- Apply to UW
- Programs & Majors
- Cost & Financial Aid
- Current Students
- UW Life
- About UW
Stacia C. Berry of Cheyenne, who will graduate with honors in May with a B.A. degree in animal and veterinary sciences, received the Rosemarie Martha Spitaleri Award as the University of Wyoming's outstanding graduating woman.
John Kindle of Riverton received the Tobin Memorial Award as the Outstanding Graduating Man. Read the story.
The award, established in 1964, recognizes Berry for exhibiting the finest leadership, academic integrity and citizenship qualities.
As an undergraduate Berry, the daughter of Jay and Janice Berry of Cheyenne, achieved a nearly perfect grade point average and received numerous academic honors along the way, including being named a USA Today All Academic Third Team selection.
Doug Hixon, head of the UW Department of Animal Science and professor, describes Berry as a "doer in all aspects of her life."
"She is an outstanding young woman who is poised, personable and confident," says Hixon, who has served as Berry's academic adviser. "She has excellent interpersonal skills and has been successful in leadership roles on the local, state, regional, national and international stage."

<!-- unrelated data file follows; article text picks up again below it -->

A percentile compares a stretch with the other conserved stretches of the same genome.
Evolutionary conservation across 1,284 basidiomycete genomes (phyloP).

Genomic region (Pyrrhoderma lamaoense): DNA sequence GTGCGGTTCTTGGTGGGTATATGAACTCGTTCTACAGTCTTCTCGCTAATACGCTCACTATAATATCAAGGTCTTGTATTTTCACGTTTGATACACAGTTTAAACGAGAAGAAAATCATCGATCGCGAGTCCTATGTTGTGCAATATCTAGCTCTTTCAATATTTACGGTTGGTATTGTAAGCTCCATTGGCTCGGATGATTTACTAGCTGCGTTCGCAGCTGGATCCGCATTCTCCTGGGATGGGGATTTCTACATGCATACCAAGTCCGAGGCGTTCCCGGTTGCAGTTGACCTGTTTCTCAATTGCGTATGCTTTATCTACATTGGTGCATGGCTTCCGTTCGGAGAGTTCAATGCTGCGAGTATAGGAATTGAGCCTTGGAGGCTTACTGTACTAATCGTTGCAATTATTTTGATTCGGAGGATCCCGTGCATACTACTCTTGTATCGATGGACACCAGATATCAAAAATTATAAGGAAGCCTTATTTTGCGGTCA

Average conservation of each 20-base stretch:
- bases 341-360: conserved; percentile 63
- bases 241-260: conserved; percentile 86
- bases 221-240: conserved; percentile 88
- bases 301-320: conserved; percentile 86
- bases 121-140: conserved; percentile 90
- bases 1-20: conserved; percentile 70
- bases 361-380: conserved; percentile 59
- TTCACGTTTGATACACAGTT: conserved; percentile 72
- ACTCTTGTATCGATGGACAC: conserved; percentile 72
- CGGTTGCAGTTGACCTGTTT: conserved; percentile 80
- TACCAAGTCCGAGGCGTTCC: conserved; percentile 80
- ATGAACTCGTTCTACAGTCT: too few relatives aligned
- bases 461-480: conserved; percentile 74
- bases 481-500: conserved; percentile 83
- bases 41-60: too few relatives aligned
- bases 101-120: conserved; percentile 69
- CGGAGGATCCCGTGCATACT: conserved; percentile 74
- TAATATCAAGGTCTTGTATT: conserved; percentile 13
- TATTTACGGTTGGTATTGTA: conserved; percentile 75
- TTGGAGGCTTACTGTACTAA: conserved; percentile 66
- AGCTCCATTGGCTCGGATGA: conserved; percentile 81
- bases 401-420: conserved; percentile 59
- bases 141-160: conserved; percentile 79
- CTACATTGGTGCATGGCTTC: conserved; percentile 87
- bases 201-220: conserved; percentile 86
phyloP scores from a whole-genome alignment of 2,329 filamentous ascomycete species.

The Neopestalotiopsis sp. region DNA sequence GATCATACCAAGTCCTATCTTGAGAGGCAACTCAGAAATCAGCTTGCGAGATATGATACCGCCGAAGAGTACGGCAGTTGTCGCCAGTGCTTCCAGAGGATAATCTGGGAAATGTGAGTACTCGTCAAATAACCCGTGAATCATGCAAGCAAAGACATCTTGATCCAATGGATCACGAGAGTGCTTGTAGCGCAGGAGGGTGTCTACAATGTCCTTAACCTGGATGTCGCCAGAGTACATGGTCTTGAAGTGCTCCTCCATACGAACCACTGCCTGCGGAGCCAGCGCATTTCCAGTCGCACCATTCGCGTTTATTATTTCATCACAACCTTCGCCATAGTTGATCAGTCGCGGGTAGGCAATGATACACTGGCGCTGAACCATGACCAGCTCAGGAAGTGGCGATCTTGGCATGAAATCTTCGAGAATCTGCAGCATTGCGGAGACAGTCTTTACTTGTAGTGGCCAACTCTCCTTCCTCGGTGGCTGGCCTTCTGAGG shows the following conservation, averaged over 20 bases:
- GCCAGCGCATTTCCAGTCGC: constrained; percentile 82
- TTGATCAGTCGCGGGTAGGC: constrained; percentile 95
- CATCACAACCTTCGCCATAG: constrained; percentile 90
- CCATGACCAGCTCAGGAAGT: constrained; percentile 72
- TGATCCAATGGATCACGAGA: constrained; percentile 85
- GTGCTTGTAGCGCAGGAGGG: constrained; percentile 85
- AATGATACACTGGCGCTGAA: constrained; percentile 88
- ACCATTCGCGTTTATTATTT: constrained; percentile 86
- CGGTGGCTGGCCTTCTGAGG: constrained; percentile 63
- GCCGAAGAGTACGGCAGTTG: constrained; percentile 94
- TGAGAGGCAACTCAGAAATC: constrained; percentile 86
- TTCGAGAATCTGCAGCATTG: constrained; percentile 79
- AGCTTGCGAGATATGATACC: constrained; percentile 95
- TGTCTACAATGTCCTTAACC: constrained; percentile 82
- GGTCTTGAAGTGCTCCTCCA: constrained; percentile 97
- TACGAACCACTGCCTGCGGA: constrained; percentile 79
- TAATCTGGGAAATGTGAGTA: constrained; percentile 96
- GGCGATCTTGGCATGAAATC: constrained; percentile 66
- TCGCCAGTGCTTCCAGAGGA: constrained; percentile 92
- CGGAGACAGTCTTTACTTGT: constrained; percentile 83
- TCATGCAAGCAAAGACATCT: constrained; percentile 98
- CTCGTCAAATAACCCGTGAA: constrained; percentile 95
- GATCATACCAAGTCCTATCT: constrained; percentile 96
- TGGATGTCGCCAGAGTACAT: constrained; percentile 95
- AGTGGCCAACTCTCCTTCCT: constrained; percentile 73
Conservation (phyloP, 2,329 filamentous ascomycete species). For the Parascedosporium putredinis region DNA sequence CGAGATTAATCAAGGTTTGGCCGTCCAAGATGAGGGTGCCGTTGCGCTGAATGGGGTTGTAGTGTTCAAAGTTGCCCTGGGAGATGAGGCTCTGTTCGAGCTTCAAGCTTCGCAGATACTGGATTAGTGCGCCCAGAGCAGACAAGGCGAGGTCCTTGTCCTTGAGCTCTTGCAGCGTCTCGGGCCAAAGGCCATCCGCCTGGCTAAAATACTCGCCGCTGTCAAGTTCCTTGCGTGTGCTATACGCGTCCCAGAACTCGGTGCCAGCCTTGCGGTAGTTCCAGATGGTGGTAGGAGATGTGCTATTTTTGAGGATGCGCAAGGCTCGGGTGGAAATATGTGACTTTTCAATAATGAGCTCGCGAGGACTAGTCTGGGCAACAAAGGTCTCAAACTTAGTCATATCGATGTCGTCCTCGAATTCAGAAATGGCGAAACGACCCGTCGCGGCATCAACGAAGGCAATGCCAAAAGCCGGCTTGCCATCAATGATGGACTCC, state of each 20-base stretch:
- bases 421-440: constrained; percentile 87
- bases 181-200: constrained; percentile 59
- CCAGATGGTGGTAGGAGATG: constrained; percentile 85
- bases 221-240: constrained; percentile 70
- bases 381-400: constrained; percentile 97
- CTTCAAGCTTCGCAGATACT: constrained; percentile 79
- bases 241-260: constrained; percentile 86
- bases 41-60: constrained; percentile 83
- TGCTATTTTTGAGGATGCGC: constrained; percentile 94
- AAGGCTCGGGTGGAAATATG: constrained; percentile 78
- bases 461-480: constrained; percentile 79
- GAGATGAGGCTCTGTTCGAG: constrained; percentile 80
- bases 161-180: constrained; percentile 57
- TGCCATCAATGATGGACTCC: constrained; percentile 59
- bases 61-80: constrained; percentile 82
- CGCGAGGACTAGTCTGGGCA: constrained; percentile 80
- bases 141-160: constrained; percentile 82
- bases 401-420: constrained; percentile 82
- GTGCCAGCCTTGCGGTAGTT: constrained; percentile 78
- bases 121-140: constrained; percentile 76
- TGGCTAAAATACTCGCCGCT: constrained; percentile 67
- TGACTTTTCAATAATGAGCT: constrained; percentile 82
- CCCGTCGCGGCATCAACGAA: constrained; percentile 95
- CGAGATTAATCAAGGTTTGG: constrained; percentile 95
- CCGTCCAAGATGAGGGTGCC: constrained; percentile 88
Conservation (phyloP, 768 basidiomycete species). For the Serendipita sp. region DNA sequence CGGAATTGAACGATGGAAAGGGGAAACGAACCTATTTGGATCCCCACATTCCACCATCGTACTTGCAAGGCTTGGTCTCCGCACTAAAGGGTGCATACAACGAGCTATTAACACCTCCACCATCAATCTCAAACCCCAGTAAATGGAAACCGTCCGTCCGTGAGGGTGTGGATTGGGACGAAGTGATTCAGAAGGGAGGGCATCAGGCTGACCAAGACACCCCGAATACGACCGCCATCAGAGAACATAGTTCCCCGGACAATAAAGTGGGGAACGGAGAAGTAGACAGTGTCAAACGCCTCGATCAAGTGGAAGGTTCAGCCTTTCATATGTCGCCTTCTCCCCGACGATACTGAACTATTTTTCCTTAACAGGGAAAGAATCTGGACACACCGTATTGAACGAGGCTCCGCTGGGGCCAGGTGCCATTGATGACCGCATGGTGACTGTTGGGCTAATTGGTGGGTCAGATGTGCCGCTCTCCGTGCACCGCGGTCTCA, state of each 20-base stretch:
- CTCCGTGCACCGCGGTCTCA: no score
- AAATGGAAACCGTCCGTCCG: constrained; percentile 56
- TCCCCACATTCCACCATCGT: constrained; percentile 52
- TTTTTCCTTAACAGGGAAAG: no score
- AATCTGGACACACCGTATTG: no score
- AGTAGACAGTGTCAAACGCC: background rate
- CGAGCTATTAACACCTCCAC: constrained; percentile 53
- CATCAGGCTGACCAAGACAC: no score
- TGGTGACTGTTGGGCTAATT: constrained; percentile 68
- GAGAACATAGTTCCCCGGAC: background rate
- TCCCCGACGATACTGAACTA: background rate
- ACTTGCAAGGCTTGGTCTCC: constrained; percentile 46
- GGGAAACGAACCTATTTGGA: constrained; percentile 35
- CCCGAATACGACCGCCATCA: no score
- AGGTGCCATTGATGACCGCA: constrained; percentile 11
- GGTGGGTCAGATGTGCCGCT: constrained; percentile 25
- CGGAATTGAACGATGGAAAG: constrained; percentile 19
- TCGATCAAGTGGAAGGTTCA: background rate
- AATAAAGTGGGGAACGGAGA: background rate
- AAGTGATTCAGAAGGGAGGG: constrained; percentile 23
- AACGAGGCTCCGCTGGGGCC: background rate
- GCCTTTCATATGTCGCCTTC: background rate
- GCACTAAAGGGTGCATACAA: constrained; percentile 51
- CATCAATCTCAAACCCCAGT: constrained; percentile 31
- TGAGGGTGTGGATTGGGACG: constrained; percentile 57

Matt Caires, assistant dean of students, says he and Berry have worked on many projects and programs throughout her UW career.
"Especially through the various leadership positions Stacia has held during her undergraduate career," Caires say, citing her work with the Greek community and student government. "For example, because of her leadership as president of Delta Delta Delta Sorority, she has elevated her chapter to a level of national excellence."
Citing the drive to succeed after receiving a "B" in Wyoming history, Berry says she has since been dedicated and focused on attaining academic perfection. She adds that college life has been a wonderful experience.
"Although academics are the cornerstone of an educational institution, my real learning has occurred outside of the classroom," she says. "My involvement on campus in various groups has been extensive. I have truly enjoyed serving as an Associated Students of UW (student government) senator the past three years. It is exhilarating to see the changes a few students working passionately for a cause can achieve."
Outside the classroom Berry has been a four-year agriculture ambassador, traveling throughout the state promoting the UW College of Agriculture. She also served as the 2004 national FFA secretary, traveling to more than 40 states giving leadership keynote speeches, while also representing UW. At that time, she took a year off from her academic studies and traveled extensively, including trips to Japan and Mexico, on behalf of FFA.
She has served in various capacities volunteering for numerous local and state organizations and has received countless campus honors while representing several honor societies.
Berry says she is grateful for her UW education, which gave her the opportunity to travel and gain new experiences. She adds, "I have not changed the world in a big way, but hopefully in my own small way."
"Leadership skills, time, compassion and effort have been freely given to my course work, clubs and the people of those causes," Berry says. "I am grateful to have enjoyed such a time as a student at the University of Wyoming and will soon serve as a proud, active alumna."